Dr. Curtis Cripe Explains the Basis of Memories

A person has innumerable memories within his/her life span, and most of it is forgotten over time; while some struggle to remember things, there are others who wish they could forget certain ugly incidents of their life. But not much is known about how all this works, Dr. Curtis Cripe an expert in neuro engineering is closely associated with the NTL Group, he has diverse knowledge on various subjects  such as brain injury, aerospace engineering, addiction recovery, child neurodevelopment etc. His immense aptitude in these subjects is reveled through his blogs which enlighten one about what is the basis of memories.

Any particular memory has three separate stages, namely: Encoding, Storage and Retrieval. The first stage Encoding means that the information that is received is being processed in three ways; either by picture or visual, sound or acoustic or by giving it a meaning or semantic. In a visual coding the individual looks at the physical appearance of the thing and memorizes it, in acoustic coding the individual gets involved in self talk and starts repeating the same thing over and over again thereby memorizing it by sound. The semantic coding happens when one tries to remember one particular thing by associating it with something else that is familiar, in other words trying to give it a meaning.

After the encoding has been completed, comes the part of storing it, and Dr. Curtis Cripe has very clearly explained in his blog about how there are three types of storage in the human brain. They are namely : the short term memory, the intermediate memory and the long term memory. The short term memory also known as the active memory lasts for, as its name suggests, a very ‘short’ time; somewhere between a few seconds to a maximum of 24 hours. This actually is dependent on the kind of relevance that has been attached to it in the brain. The intermediate memory is responsible for deciding how one feels at a given situation.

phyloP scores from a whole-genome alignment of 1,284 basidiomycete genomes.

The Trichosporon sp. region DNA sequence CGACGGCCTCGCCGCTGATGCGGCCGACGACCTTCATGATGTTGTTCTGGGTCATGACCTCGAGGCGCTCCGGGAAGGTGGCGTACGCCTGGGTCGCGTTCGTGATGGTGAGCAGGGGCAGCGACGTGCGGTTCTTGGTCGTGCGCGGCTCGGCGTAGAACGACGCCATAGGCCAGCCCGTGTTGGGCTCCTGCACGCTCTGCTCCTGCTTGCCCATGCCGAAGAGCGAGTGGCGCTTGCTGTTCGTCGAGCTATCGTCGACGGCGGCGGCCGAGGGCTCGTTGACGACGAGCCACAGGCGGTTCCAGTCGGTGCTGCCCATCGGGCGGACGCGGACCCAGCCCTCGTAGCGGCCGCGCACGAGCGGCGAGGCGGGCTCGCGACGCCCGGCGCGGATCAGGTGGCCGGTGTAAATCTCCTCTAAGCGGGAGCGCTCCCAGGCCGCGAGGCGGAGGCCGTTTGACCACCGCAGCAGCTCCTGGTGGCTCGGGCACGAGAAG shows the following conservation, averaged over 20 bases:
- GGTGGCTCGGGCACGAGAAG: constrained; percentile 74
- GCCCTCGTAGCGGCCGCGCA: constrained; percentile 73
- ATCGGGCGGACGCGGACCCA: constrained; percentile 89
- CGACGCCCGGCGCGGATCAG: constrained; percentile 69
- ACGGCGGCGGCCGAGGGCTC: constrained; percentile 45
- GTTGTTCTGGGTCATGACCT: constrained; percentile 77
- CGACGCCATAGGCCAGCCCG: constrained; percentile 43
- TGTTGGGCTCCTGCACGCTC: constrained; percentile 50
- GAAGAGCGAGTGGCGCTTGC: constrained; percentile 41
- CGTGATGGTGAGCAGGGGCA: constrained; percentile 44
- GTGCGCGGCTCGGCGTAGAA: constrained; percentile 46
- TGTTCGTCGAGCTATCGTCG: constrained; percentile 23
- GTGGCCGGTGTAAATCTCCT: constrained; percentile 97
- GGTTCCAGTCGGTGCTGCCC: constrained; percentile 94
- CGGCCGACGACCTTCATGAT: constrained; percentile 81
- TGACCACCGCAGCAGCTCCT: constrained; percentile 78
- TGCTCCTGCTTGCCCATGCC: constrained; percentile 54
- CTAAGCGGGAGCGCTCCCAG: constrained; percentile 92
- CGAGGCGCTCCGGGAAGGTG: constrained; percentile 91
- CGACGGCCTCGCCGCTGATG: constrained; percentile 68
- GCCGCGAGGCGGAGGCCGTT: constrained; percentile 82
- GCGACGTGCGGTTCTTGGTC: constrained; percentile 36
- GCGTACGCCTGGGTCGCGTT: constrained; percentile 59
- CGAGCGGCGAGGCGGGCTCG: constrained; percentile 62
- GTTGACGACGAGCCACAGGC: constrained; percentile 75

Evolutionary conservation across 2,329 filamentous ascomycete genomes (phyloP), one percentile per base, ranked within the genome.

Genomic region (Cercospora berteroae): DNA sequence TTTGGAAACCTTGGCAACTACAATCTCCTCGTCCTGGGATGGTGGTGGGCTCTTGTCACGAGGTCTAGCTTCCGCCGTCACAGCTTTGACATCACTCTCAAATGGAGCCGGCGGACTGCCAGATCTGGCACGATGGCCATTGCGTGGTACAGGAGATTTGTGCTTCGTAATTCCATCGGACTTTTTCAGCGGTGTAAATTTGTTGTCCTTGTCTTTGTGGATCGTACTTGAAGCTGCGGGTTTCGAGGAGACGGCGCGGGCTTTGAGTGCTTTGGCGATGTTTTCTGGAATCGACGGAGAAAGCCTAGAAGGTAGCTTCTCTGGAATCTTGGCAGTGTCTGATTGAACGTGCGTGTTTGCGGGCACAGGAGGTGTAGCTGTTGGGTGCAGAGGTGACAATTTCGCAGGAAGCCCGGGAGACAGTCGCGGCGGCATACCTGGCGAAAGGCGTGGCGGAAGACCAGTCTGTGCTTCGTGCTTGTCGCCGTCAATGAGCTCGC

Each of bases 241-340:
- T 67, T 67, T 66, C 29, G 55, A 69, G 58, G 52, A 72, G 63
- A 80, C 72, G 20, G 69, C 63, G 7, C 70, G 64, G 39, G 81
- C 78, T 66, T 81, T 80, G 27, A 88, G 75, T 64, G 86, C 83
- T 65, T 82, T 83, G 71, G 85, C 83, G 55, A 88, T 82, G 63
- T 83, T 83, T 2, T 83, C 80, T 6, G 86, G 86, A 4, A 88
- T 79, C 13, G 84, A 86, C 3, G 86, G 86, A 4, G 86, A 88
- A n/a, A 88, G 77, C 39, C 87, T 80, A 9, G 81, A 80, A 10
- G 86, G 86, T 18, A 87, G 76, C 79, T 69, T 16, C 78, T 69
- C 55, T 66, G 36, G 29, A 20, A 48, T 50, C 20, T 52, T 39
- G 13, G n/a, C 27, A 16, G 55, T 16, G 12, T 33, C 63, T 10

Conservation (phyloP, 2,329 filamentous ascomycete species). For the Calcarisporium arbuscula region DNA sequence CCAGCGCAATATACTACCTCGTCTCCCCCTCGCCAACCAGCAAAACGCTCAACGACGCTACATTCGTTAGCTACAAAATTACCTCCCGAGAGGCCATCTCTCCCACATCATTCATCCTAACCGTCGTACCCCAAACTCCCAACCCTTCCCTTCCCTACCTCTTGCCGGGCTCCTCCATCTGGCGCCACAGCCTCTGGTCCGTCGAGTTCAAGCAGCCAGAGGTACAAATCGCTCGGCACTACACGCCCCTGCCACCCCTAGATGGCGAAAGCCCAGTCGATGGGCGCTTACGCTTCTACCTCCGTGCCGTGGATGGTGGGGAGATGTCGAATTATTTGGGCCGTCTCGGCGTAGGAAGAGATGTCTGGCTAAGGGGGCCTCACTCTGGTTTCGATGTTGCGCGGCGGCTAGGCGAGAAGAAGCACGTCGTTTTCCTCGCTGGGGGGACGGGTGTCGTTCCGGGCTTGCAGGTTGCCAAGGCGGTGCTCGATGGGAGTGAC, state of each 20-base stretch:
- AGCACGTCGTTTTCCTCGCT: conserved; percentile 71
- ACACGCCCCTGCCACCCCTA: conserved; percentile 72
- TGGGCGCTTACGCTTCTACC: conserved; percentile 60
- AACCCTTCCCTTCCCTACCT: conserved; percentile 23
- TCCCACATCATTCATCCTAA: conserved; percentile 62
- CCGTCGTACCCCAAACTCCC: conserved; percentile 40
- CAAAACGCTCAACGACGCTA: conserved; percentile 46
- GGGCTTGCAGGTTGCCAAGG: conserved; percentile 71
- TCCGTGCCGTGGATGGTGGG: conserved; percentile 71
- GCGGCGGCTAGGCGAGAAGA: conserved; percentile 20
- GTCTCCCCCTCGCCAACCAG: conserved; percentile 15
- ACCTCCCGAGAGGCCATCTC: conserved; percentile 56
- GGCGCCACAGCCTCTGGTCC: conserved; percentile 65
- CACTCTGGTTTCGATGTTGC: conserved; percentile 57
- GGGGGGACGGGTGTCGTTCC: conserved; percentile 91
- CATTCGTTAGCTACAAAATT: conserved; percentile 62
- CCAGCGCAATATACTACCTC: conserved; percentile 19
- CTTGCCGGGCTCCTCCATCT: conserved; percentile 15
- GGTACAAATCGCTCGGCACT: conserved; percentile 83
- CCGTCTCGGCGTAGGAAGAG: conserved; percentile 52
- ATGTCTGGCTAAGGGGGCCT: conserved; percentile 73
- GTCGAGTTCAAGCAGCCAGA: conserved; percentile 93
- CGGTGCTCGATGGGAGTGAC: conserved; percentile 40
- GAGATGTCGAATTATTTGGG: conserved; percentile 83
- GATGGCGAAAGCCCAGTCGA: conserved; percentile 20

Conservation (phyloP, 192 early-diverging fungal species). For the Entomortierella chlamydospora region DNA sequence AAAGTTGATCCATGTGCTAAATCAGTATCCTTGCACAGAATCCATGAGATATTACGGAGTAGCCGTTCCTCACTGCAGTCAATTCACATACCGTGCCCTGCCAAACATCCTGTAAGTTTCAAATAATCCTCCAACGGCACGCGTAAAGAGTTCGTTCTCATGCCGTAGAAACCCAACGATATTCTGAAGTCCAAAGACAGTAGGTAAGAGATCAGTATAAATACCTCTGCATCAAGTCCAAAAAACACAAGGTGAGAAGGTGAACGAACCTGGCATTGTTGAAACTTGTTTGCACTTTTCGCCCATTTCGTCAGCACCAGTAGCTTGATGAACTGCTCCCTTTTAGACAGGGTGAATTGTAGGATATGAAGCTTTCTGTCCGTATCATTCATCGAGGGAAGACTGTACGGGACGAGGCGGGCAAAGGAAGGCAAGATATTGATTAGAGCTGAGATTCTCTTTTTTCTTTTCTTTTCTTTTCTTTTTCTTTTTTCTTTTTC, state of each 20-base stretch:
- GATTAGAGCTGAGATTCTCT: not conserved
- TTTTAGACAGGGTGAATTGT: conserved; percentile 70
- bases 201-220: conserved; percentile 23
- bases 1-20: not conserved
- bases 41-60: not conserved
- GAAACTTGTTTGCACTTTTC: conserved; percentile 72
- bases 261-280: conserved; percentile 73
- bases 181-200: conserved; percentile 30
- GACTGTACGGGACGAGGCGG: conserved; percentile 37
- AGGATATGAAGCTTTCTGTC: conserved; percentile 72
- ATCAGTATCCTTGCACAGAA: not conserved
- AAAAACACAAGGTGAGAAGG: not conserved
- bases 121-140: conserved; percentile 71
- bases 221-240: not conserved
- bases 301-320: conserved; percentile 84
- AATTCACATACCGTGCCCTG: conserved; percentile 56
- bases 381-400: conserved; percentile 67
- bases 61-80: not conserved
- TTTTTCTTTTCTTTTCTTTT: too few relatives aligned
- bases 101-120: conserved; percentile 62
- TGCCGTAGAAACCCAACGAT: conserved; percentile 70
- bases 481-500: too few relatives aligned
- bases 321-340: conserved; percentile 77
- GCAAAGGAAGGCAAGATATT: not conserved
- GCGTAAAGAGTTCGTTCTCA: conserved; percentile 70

The long term memories are those that have the capability of being recalled over years, at times throughout one’s life time. This again has various types such as – explicit, implicit, autobiographical, etc. It has been found that humans store distinct memories through varied memory systems.

Finally the process of Retrieval happens when the brain tries to draw out the information that has been stored in the separate memories. It is through this process that it becomes clear which memory has been stored as a short term one and which as a long term. The difference between the two lies in the first being sequentially retrieved and the latter being retrieved through association. In fact, the retrieval of a memory becomes easier if they have stored in an organized manner.

A memory might be a very tiny abstract part of one’s physiology, but the innumerable intricate aspects it beyond imagination. However, it is clear that not being able to remember certain things is not entirely the fault of the individual, there are a lot of things that need to be taken into consideration.